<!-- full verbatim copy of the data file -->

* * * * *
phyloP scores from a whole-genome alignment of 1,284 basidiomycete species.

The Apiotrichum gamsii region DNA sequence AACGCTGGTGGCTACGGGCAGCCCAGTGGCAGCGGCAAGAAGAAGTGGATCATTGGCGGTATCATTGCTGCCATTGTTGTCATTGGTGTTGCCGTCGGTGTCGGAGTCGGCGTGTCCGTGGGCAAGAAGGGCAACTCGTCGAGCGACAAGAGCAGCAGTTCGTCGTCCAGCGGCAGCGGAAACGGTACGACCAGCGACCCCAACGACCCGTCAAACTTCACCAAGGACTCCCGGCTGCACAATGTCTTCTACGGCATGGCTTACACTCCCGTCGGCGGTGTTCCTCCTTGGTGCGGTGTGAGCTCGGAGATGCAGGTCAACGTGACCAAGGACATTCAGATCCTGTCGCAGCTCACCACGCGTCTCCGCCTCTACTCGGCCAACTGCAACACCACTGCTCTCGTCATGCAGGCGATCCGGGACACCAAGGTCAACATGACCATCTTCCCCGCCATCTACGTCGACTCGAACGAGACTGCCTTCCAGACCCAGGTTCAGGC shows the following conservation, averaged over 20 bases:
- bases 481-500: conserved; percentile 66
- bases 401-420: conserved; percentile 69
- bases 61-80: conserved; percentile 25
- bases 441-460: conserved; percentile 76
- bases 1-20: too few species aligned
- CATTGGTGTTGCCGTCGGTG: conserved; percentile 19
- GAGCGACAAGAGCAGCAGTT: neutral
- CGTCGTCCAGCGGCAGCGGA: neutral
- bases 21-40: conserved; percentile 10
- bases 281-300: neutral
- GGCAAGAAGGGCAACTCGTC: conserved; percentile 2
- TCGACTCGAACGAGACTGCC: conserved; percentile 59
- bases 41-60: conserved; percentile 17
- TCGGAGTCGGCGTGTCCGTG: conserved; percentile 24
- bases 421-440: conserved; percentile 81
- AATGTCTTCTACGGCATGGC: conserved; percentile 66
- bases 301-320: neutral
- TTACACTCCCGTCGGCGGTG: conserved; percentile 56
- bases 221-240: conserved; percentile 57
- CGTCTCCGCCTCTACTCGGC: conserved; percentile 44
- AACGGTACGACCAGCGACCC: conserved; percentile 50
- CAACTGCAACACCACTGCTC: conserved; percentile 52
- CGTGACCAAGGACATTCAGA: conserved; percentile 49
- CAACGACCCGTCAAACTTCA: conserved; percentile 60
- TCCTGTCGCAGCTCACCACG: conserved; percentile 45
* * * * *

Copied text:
phyloP scores from a whole-genome alignment of 1,284 basidiomycete species.

The Apiotrichum gamsii region DNA sequence AACGCTGGTGGCTACGGGCAGCCCAGTGGCAGCGGCAAGAAGAAGTGGATCATTGGCGGTATCATTGCTGCCATTGTTGTCATTGGTGTTGCCGTCGGTGTCGGAGTCGGCGTGTCCGTGGGCAAGAAGGGCAACTCGTCGAGCGACAAGAGCAGCAGTTCGTCGTCCAGCGGCAGCGGAAACGGTACGACCAGCGACCCCAACGACCCGTCAAACTTCACCAAGGACTCCCGGCTGCACAATGTCTTCTACGGCATGGCTTACACTCCCGTCGGCGGTGTTCCTCCTTGGTGCGGTGTGAGCTCGGAGATGCAGGTCAACGTGACCAAGGACATTCAGATCCTGTCGCAGCTCACCACGCGTCTCCGCCTCTACTCGGCCAACTGCAACACCACTGCTCTCGTCATGCAGGCGATCCGGGACACCAAGGTCAACATGACCATCTTCCCCGCCATCTACGTCGACTCGAACGAGACTGCCTTCCAGACCCAGGTTCAGGC shows the following conservation, averaged over 20 bases:
- bases 481-500: conserved; percentile 66
- bases 401-420: conserved; percentile 69
- bases 61-80: conserved; percentile 25
- bases 441-460: conserved; percentile 76
- bases 1-20: too few species aligned
- CATTGGTGTTGCCGTCGGTG: conserved; percentile 19
- GAGCGACAAGAGCAGCAGTT: neutral
- CGTCGTCCAGCGGCAGCGGA: neutral
- bases 21-40: conserved; percentile 10
- bases 281-300: neutral
- GGCAAGAAGGGCAACTCGTC: conserved; percentile 2
- TCGACTCGAACGAGACTGCC: conserved; percentile 59
- bases 41-60: conserved; percentile 17
- TCGGAGTCGGCGTGTCCGTG: conserved; percentile 24
- bases 421-440: conserved; percentile 81
- AATGTCTTCTACGGCATGGC: conserved; percentile 66
- bases 301-320: neutral
- TTACACTCCCGTCGGCGGTG: conserved; percentile 56
- bases 221-240: conserved; percentile 57
- CGTCTCCGCCTCTACTCGGC: conserved; percentile 44
- AACGGTACGACCAGCGACCC: conserved; percentile 50
- CAACTGCAACACCACTGCTC: conserved; percentile 52
- CGTGACCAAGGACATTCAGA: conserved; percentile 49
- CAACGACCCGTCAAACTTCA: conserved; percentile 60
- TCCTGTCGCAGCTCACCACG: conserved; percentile 45